4 cane seat chairs and rock 3.00
2 camp chairs 1.50
Center table 1.00
Ingrane Parlor carpet 7.00
Wash boiler 1.50
Wooden flour chest .75
Apollo range 2.50
Barrel copper kettle & machine 2.50
½ Barrel copper kettle & machine 1.25
Circular spring balance 301 lbs. .50
Contents in cellar .50
Canned goods 10.00
2 stone crocks & vinegar .50
Shed at church 15.00
Odds and ends 4.00
Note, Edgar Kauffman 650.00
Note, Byron Engleman 30.0
Dep. Emaus Nat. Bank 233.00
Savings Acct. Emaus Nat. Bank 300.00
Brick dwelling house located at Vera Cruz 1350.00
Frame dwelling house located at Vera Cruz 800.00
½ int. in granite stone quarry located near Zionsville, Pa.
Containing 7 acres more or less 100.00
Real Estate 2250.00
Appraisement for Direct Inheritance Tax Purposes
(Property and Securities)
Deposited in Emaus National Bank 267.42
Savings Account in Emaus National Bank 300.00
Certificate of Deposit Emaus National Bank 300.00
Edgar Kauffman to Wm. Gehman 650.00
Bearing date May 1, 1914
Interest at 4% from May 1, 1917 to April 12,
1918 - 11 ms, 18 da.
Byron Engleman to Wm. Gehman 30.00
Bearing date Mar. 25, 1904 4%
Interest due from April 1, 1906 to April 12,
1918. 12 yrs, 11da.
(This note is considered worthless by executors)
A six room brick dwelling on the North side
of the Shimersville road in the village of
Vera Cruz, Lehigh Co., Pa. 1350.00
A five room frame dwelling situated on the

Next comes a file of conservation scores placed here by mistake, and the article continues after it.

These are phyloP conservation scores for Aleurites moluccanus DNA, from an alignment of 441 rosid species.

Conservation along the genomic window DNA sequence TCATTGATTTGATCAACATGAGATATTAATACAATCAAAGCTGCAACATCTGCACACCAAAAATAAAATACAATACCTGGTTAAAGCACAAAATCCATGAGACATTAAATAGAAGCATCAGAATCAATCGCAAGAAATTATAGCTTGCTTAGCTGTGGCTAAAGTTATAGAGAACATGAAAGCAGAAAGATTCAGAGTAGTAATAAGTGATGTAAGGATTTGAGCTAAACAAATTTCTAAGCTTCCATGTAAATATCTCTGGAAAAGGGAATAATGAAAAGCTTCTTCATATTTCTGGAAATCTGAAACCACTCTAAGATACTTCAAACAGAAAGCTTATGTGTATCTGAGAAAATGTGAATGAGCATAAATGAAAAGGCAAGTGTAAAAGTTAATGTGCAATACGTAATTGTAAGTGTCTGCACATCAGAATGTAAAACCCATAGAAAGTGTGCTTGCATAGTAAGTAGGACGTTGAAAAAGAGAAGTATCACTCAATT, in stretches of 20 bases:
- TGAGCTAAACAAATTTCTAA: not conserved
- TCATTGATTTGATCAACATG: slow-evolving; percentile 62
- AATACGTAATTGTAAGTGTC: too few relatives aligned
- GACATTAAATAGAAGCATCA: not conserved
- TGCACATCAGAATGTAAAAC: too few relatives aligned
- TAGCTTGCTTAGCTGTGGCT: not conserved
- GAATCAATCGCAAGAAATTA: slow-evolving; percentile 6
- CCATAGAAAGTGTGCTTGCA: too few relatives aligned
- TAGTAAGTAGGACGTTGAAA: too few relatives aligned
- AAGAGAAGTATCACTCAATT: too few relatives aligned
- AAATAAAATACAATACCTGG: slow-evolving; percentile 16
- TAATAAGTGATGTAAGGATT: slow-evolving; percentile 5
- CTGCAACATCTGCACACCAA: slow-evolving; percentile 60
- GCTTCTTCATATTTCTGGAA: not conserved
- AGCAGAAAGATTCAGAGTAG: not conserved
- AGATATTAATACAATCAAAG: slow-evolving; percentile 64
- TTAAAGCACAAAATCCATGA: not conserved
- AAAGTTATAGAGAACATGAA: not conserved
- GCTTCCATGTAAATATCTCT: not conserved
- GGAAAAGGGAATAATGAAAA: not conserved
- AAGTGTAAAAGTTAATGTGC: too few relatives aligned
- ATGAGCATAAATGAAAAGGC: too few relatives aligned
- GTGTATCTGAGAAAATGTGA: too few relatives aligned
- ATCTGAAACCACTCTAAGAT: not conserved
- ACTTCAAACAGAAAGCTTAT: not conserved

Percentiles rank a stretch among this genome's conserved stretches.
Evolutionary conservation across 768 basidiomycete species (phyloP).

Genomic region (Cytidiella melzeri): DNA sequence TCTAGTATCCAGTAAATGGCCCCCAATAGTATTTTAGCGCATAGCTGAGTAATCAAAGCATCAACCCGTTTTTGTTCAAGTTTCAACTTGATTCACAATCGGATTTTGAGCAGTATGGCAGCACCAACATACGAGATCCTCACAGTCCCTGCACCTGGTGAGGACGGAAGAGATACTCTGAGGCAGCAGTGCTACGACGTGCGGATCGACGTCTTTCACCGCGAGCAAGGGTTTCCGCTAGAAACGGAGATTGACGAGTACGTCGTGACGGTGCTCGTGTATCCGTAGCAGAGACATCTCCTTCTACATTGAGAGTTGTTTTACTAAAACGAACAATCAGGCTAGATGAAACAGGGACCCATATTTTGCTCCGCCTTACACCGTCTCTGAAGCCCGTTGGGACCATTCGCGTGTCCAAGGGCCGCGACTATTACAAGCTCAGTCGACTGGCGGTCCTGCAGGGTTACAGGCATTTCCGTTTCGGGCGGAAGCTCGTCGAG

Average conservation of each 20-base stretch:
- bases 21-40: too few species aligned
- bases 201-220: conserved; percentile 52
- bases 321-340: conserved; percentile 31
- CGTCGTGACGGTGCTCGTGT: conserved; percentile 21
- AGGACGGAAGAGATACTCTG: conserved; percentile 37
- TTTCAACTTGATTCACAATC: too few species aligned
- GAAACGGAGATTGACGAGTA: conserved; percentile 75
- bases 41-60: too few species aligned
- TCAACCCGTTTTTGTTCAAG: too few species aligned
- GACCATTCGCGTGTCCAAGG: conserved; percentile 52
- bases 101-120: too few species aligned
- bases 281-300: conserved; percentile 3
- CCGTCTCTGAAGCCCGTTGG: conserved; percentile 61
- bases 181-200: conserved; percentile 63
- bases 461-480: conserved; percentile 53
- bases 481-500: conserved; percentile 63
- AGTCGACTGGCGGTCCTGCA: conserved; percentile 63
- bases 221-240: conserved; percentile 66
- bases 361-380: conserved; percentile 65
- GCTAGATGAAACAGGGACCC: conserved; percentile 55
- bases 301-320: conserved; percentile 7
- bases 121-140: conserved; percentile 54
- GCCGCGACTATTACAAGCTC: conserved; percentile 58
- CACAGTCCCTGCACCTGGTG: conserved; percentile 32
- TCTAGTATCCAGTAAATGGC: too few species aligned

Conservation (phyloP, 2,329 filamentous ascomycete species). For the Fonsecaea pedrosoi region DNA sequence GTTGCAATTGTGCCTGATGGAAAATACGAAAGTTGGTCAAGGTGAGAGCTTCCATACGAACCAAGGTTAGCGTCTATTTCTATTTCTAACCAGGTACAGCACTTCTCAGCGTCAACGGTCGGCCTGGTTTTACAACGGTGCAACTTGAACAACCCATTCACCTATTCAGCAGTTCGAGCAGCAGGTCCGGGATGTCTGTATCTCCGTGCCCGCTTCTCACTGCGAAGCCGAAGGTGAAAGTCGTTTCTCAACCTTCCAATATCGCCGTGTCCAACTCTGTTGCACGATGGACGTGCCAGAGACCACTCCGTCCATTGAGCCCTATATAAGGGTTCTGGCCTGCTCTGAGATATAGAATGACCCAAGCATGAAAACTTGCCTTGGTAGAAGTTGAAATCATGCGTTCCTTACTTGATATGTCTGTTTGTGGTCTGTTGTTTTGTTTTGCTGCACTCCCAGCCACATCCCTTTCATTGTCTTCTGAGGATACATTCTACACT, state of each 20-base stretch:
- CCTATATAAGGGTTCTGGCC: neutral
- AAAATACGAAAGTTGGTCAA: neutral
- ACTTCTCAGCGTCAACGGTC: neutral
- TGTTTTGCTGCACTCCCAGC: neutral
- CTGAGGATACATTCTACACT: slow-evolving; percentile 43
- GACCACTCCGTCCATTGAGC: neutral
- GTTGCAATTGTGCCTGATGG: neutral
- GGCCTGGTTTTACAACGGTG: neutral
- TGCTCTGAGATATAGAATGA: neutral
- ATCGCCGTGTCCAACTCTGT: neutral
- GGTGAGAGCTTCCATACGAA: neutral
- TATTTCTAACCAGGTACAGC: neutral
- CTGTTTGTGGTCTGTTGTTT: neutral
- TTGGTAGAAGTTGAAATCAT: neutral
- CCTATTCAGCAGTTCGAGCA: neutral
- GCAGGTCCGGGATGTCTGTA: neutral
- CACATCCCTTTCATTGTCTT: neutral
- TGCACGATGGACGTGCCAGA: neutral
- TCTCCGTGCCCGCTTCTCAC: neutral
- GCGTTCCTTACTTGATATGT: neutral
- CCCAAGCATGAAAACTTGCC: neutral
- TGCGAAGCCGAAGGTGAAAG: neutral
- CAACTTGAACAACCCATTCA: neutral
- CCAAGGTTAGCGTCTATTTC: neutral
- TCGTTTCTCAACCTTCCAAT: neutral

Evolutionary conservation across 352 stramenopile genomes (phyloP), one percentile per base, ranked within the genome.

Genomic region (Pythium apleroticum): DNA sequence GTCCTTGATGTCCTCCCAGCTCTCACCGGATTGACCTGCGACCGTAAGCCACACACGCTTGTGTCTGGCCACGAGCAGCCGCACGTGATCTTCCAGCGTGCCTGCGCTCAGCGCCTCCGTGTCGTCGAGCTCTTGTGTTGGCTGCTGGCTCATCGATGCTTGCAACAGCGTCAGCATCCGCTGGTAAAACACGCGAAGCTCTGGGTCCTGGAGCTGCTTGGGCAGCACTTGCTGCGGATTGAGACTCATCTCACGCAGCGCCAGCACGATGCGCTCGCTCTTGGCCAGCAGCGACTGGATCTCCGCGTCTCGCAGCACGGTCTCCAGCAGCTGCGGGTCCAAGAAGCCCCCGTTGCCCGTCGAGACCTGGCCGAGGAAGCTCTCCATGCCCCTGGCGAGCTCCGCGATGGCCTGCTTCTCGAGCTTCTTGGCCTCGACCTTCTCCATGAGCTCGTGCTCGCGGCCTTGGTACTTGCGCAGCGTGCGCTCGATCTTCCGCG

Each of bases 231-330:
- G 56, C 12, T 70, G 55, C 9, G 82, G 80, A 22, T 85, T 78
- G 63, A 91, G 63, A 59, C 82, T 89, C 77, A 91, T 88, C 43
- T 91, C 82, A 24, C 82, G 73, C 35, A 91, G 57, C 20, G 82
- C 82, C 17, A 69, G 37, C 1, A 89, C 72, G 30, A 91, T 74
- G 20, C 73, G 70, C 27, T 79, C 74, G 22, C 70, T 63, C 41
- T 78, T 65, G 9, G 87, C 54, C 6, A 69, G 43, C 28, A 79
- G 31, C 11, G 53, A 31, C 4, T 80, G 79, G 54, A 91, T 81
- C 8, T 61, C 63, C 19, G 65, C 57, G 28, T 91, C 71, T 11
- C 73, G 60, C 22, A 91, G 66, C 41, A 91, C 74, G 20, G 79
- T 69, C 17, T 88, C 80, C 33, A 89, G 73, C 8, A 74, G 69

North side of the Shimersville road in the
village of Vera Cruz, Lehigh Co., Pa. 800.00
One-half interest in the granite stone quarry
located near Zionsville, Pa., containing 7 acres
more or less 100.00
1 horse 65.00
2 harnesses 13.25
Top buggy 12.00
Open buggy 6.00
Spring Wagon 5.00
Open buggy 6.00
Spring Wagon 5.00
52 Chickens 68.00
Corn, Oats, and Wheat 33.75
Ham, Bacon, and Dried Beef 27.50
Chest and Tools 8.50
Apple Butter, Soup, etc. 14.00
-Contents of Second Floor of residence-
consisting principally of furniture, carpets,
jam, jellies, bedding, quilts, heater 100.00
-First floor contents consisting of chairs,
mirrors, tables, clock, chandalier, cupboard,
sewing machine, carpet and range, cooking
utensils, oil cloth, lounge and lard 90.65
-Miscellaneous articles - wash boiler, coffee
kettle, flour chest, crocks, table 25.75
-Shed at church 15.00
The FIRST AND FINAL ACCOUNT OF HENRY M. GEHMAN, FRANCIS M. GEHMAN, ALLEN M. GEHMAN AND WILLIAM G. GEHMAN, executors of the last will and testament of WILLIAM GEHMAN, late of the Township of Upper Milford, Lehigh County, deceased.
The said accountants charge themselves as follows, to wit;-
May 2 Amount of inventory and
appraisement of the personal estate of said
decedent filed in the Register’s office, May
2, 1918. Increase in sale of personal
Apr. 28 Beneficial fund 70.00
Apr. 30 Edgar Kauffman, int. 13.00
May 4 Amelia Gehman, cash 25.00
May 24 Eggs sold 21.87
May 24 Schoenly, three months rent 18.00
May 25 Eggs sold .17
May 25 Received on account of quarry
May 27 Schoenly rent 6.00
June 29 Schoenly rent three months 18.00
June 29 Benner rent 2.50
June 29 Heist cash 36.67
June 30 W. G. Gehman, int. 75.00
Sept. 14 Shankweiler rent 5.00
Oct. 17 Schoenly three months rent 18.00
Oct. 17 Shankweiler rent 5.00
Nov. 1 Kauffman int. 13.00
Nov. 30 Rent 14.00
June 11 Rent 13.00
Feb. 27 Shankweiler rent 5.00
Mar. 2 Schoenly rent 16.00
Mar. 29 Aaron Hassler, int. 50.00
Apr. 12 Schoenly rent 8.00
Apr. 26 Wm. G. Gehman, int. 75.00
May 3 Shankweiler rent 5.00
May 3 Kauffman int. 15.00
July 5 Rent 5.00
July 26 Rent 5.00
Aug. 16 Rent 10.00
Sept. 10 Rent 5.00
Oct. 31 Kauffman int. 12.00
Dec. 27 Rent 10.00
Jan. 31 Balance for quarry tract 80.00
Mar. 20 Ed. Heist, cash 50.00
Mar. 30 House sold to Kline 625.00
Mar. 30 House sold to Mengel 1125.00
Apr. 1 Aaron Hassler 1030.00